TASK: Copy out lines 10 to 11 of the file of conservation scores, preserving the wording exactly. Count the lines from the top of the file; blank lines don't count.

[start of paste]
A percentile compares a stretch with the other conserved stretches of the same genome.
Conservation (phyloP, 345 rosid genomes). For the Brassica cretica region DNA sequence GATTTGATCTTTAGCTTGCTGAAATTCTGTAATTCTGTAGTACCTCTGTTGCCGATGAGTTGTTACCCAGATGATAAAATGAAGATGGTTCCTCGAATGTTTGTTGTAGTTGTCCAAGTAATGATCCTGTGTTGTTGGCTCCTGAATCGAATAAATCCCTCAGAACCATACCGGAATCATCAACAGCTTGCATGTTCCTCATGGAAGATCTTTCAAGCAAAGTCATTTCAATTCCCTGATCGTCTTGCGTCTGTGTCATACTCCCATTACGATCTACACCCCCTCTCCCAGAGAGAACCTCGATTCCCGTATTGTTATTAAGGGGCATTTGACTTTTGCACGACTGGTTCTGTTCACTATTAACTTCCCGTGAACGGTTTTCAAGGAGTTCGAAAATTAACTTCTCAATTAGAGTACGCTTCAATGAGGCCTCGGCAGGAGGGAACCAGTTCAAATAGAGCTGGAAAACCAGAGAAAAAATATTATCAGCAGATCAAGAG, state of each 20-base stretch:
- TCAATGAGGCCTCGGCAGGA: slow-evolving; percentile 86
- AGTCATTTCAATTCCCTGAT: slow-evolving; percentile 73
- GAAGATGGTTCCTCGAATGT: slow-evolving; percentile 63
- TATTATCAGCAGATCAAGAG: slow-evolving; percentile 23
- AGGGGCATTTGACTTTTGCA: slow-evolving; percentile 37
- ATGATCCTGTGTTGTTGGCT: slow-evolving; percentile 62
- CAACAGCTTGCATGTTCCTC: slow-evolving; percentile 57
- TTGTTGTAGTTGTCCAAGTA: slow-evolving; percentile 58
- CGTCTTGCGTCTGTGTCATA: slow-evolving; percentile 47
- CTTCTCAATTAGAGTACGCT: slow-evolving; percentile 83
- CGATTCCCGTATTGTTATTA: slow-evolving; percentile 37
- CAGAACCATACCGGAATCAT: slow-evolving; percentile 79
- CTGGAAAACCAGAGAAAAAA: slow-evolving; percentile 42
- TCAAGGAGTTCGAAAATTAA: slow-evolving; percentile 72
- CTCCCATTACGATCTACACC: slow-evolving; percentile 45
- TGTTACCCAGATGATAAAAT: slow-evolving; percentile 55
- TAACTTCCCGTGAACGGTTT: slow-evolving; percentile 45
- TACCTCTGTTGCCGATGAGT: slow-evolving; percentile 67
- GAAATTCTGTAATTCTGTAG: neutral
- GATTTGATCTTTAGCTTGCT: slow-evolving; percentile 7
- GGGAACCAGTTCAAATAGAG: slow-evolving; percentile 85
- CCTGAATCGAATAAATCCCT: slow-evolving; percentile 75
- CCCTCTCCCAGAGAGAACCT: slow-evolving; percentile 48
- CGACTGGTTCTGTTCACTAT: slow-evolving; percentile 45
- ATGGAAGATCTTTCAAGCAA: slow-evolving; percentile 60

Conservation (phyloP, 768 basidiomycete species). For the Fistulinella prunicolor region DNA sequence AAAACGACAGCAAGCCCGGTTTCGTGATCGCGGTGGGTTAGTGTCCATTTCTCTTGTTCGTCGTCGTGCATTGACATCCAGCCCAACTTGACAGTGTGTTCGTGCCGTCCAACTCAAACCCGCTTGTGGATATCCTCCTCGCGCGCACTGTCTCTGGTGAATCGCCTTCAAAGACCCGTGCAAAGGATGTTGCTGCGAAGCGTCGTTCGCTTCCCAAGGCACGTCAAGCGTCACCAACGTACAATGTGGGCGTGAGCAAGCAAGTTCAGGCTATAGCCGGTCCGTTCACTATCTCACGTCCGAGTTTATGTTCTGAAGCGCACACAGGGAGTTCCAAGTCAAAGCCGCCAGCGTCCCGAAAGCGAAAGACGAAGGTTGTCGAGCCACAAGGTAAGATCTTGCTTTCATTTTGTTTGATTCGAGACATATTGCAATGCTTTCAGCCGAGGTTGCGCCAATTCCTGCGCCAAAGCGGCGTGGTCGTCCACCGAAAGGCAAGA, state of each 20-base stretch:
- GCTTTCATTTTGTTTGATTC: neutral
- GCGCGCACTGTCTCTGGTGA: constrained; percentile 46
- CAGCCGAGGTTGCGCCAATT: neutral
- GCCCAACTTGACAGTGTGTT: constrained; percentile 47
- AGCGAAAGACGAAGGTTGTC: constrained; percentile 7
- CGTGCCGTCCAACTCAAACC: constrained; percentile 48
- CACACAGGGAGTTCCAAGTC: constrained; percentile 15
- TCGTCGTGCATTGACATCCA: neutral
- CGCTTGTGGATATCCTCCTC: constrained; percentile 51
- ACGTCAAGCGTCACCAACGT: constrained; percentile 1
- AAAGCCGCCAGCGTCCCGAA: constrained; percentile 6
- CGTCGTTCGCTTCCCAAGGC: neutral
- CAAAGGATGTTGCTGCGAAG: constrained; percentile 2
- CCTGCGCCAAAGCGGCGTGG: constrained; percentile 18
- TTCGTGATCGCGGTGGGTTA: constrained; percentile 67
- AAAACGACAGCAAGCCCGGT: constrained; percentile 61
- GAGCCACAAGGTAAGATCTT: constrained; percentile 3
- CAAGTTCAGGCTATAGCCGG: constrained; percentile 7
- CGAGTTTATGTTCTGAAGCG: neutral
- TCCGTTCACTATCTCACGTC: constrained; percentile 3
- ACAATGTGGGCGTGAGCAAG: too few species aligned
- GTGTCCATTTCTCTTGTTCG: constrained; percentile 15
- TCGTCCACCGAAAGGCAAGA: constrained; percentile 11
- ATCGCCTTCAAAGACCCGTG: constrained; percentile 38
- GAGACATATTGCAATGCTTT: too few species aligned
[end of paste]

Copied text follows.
- TTGTTGTAGTTGTCCAAGTA: slow-evolving; percentile 58
- CGTCTTGCGTCTGTGTCATA: slow-evolving; percentile 47